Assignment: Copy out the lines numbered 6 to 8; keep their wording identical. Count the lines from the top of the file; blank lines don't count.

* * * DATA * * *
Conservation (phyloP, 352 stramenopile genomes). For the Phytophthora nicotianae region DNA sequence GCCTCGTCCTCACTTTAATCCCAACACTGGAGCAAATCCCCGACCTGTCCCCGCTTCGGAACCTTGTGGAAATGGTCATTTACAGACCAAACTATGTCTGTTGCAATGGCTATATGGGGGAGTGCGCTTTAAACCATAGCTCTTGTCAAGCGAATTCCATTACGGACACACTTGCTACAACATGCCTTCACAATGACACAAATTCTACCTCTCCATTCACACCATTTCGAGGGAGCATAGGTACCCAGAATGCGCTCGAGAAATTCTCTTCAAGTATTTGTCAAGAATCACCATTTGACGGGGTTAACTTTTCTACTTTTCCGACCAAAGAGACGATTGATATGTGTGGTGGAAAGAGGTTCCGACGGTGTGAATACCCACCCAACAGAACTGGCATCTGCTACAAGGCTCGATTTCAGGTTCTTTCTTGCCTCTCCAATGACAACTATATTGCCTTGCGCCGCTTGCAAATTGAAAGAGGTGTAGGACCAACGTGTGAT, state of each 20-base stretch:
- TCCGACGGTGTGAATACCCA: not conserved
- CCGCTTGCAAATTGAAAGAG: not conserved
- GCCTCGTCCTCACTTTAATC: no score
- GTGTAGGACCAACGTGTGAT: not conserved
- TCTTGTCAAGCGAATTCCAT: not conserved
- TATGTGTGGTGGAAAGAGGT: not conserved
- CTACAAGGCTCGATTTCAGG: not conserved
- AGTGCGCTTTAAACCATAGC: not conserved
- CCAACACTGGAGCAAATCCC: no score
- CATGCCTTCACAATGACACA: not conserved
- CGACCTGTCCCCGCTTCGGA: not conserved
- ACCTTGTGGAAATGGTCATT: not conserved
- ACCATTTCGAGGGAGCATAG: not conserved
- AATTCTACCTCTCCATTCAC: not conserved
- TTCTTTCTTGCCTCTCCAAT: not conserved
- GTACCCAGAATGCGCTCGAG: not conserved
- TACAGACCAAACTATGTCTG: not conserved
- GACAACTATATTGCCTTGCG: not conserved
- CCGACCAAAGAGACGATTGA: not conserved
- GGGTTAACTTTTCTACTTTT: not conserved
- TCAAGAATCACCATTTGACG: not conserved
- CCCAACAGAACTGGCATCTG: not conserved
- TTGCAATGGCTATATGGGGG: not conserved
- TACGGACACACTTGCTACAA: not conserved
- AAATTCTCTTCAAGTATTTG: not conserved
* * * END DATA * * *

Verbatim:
- TCTTGTCAAGCGAATTCCAT: not conserved
- TATGTGTGGTGGAAAGAGGT: not conserved
- CTACAAGGCTCGATTTCAGG: not conserved